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More stop orders were triggered today on the gold markets, although there are other underlying factors weighing on prices. Quickly, though, let's briefly discuss stop order selling. Let's say that in mid to late February you bought gold at $1558. The price rose and rose until it hovered around 1590. You were $30 to the good. Then it rose to $1605 and you figured you had better guarantee your profits so you initiated stop orders at different price points. As gold first declined from 1605, and continued to decline, you were sold out of various contracts at various levels. So were your fellow traders, each of you affecting the next person, back and forth, lowering the price each time. Now imagine this simplified scenario on a macro scale. Of course, something fundamental lies beneath the original price back-off that then turns into the cascading drop in price via stop orders.

Let's round up the usual suspects and a few less likely ones.

The chief suspect, public enemy number one from a gold bull's point of view, is the American equities run up. The P/E ratios had gotten just too juicy for institutional investors to resist, so they took a bite of the fruit. It tasted good and another and another bite soon followed.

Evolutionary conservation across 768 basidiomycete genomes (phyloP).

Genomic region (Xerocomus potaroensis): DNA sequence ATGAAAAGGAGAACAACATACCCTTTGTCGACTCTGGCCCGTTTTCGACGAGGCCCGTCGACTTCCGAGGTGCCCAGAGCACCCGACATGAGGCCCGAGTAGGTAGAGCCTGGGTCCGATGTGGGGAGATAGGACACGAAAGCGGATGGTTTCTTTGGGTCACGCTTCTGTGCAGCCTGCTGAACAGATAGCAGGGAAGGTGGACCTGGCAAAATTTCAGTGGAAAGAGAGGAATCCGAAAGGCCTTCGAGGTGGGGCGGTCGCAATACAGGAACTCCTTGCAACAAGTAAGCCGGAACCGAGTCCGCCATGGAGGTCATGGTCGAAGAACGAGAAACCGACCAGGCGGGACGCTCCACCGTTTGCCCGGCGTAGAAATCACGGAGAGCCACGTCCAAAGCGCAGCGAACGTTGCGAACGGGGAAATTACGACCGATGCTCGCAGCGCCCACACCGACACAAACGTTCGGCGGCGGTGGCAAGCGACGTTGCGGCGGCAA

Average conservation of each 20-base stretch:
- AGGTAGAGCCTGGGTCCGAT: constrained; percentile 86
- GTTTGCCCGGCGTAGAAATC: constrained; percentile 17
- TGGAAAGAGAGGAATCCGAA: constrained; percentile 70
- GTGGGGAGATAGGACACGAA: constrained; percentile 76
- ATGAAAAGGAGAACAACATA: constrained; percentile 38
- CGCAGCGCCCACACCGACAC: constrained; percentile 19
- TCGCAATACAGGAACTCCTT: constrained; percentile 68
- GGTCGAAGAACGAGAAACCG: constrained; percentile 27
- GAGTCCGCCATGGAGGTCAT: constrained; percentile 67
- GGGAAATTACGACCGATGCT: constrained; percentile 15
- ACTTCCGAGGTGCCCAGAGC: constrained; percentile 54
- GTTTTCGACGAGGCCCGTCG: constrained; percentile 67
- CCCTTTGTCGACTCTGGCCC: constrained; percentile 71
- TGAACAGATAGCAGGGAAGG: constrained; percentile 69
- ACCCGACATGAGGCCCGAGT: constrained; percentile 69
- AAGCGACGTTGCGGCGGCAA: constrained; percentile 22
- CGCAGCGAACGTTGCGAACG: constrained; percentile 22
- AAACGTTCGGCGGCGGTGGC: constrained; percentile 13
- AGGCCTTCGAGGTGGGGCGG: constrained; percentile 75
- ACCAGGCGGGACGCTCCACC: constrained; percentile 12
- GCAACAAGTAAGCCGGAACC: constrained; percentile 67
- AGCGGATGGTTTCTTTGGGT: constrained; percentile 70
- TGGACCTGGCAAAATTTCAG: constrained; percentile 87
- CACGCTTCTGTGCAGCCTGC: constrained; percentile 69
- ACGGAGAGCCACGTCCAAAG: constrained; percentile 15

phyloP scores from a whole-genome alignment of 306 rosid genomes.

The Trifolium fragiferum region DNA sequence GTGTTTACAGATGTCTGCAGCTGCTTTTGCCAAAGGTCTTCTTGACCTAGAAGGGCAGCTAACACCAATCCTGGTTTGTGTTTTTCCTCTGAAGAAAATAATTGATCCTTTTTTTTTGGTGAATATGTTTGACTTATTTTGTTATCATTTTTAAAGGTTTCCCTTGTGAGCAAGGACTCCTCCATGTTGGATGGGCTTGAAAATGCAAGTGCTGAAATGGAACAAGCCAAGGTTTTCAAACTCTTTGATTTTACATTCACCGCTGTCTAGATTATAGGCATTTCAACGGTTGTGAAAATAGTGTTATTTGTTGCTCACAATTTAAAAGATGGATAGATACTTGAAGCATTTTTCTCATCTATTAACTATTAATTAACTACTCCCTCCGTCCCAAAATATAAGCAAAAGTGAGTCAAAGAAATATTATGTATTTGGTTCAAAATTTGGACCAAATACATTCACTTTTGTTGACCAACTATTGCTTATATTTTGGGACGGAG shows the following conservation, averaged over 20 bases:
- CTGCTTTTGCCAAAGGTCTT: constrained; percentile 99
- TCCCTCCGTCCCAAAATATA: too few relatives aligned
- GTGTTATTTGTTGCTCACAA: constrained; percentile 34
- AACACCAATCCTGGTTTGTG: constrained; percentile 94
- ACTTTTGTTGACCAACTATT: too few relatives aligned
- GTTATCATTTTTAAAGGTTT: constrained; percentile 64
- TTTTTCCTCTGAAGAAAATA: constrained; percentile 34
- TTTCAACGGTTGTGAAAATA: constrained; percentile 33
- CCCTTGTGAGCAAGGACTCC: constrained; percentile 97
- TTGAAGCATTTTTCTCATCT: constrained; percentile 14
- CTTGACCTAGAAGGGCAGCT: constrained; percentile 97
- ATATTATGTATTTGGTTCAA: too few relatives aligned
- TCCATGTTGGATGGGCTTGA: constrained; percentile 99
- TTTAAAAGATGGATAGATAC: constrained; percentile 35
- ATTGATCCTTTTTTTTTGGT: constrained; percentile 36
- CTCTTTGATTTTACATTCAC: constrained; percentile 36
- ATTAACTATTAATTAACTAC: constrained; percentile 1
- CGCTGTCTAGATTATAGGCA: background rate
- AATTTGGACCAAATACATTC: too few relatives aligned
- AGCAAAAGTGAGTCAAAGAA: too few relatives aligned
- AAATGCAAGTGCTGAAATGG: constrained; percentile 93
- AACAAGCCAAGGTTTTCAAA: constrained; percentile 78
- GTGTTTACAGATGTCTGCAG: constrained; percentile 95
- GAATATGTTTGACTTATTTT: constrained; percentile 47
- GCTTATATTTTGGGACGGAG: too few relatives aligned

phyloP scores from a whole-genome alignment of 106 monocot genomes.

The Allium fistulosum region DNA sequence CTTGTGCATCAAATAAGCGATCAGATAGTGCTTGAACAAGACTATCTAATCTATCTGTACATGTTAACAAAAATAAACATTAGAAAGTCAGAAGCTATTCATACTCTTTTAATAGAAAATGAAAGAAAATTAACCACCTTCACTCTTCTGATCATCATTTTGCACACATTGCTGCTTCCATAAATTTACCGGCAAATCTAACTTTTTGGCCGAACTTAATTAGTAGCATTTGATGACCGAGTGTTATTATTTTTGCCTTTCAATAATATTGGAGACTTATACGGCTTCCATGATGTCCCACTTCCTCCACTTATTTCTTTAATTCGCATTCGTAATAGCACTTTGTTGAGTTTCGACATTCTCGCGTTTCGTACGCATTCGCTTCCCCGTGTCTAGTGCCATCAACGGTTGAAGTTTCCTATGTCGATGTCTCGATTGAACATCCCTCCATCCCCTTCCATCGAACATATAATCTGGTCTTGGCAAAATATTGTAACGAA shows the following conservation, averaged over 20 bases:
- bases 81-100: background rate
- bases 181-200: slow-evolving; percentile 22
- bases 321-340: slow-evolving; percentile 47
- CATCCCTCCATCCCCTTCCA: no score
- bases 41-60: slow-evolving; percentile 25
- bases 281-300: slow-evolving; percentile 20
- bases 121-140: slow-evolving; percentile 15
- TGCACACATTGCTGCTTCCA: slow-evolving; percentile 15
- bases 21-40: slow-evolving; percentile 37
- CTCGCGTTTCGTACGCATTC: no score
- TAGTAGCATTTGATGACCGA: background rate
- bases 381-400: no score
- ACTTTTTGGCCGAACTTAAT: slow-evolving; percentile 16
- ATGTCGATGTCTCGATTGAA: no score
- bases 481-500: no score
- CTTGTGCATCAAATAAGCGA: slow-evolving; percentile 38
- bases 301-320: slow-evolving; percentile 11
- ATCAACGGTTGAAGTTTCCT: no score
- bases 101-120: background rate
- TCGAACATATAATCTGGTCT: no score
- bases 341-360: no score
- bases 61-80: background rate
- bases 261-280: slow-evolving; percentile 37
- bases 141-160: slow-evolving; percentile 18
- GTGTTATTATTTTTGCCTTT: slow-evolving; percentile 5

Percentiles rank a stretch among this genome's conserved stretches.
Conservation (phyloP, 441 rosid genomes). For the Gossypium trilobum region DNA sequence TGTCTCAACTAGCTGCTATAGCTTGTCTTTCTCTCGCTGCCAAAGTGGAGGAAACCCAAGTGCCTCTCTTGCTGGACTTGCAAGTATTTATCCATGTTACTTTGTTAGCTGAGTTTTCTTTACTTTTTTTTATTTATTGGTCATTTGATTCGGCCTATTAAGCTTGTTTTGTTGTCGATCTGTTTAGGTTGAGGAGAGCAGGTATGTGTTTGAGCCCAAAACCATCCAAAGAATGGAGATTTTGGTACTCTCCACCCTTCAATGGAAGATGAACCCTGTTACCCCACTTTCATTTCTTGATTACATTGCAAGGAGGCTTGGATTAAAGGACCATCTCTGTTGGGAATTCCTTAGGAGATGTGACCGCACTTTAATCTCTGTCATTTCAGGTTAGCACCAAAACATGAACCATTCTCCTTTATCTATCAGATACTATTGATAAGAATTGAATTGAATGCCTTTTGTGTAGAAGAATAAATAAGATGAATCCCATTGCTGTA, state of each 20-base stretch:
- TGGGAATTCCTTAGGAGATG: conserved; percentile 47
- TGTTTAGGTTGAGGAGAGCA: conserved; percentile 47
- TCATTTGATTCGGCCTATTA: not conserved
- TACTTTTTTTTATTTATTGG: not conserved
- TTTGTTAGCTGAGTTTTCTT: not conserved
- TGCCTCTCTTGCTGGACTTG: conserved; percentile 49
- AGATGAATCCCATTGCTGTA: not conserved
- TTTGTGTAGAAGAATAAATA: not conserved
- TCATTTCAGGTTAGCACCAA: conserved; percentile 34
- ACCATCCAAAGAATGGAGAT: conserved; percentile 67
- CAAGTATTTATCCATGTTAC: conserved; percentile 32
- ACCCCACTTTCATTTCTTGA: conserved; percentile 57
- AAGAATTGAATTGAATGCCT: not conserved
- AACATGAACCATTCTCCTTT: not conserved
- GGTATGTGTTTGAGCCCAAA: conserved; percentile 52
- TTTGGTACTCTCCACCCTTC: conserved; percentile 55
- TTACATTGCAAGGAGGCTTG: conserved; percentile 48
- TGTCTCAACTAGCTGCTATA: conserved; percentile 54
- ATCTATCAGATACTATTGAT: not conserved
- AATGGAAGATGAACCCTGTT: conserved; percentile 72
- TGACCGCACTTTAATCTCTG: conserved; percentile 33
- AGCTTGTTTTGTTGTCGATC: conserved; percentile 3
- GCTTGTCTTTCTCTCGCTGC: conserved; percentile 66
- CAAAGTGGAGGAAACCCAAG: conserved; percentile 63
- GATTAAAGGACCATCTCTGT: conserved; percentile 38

The second culprit, and possibly more important than stocks, comes in the form of U.S. Treasury issues. These are particularly appealing to foreign countries' central banks with big dollar reserves, or for those countries' investors who have their money in cash instruments that have come due recently. People are beginning to think that the treasuries are  the safest investments in the world. Inflation is low, the U.S. economy is perking along at a decent but unspectacular pace. Their own countries' offerings are scary.  Third, Europe for all its trials and tribulations, seems to be headed into the straits between a rock and a hard place. Growth is slow, unemployment is high, and some E.U. member countries have shaky coalition governments, which could change monetary and budgetary stances at any time. The euro itself, on the current grand scale, is a question mark. Nature abhors a vacuum. Finance abhors instability. Fourth, China's growth is slowing. It seems spectacular to most of us in the developed world, but a drop from over 9% to just under 7% is bad. 

So gold is caught betwixt and between just at this moment. It is having trouble gaining traction as a safe haven, because other alternatives are around. It is not an inflation hedge because, well, there is scarcely any inflation. We can't live in a state of permanent stasis. And, there is plenty of money to be made by taking rides up in what is currently a sideways market then standing on the sidelines when the price reverses. Even as we write, gold is $7 above its low of roughly 1550. Bargain hunters have stepped in. 

 As always, wishing you good trading,



Gary S. Wagner - Executive Producer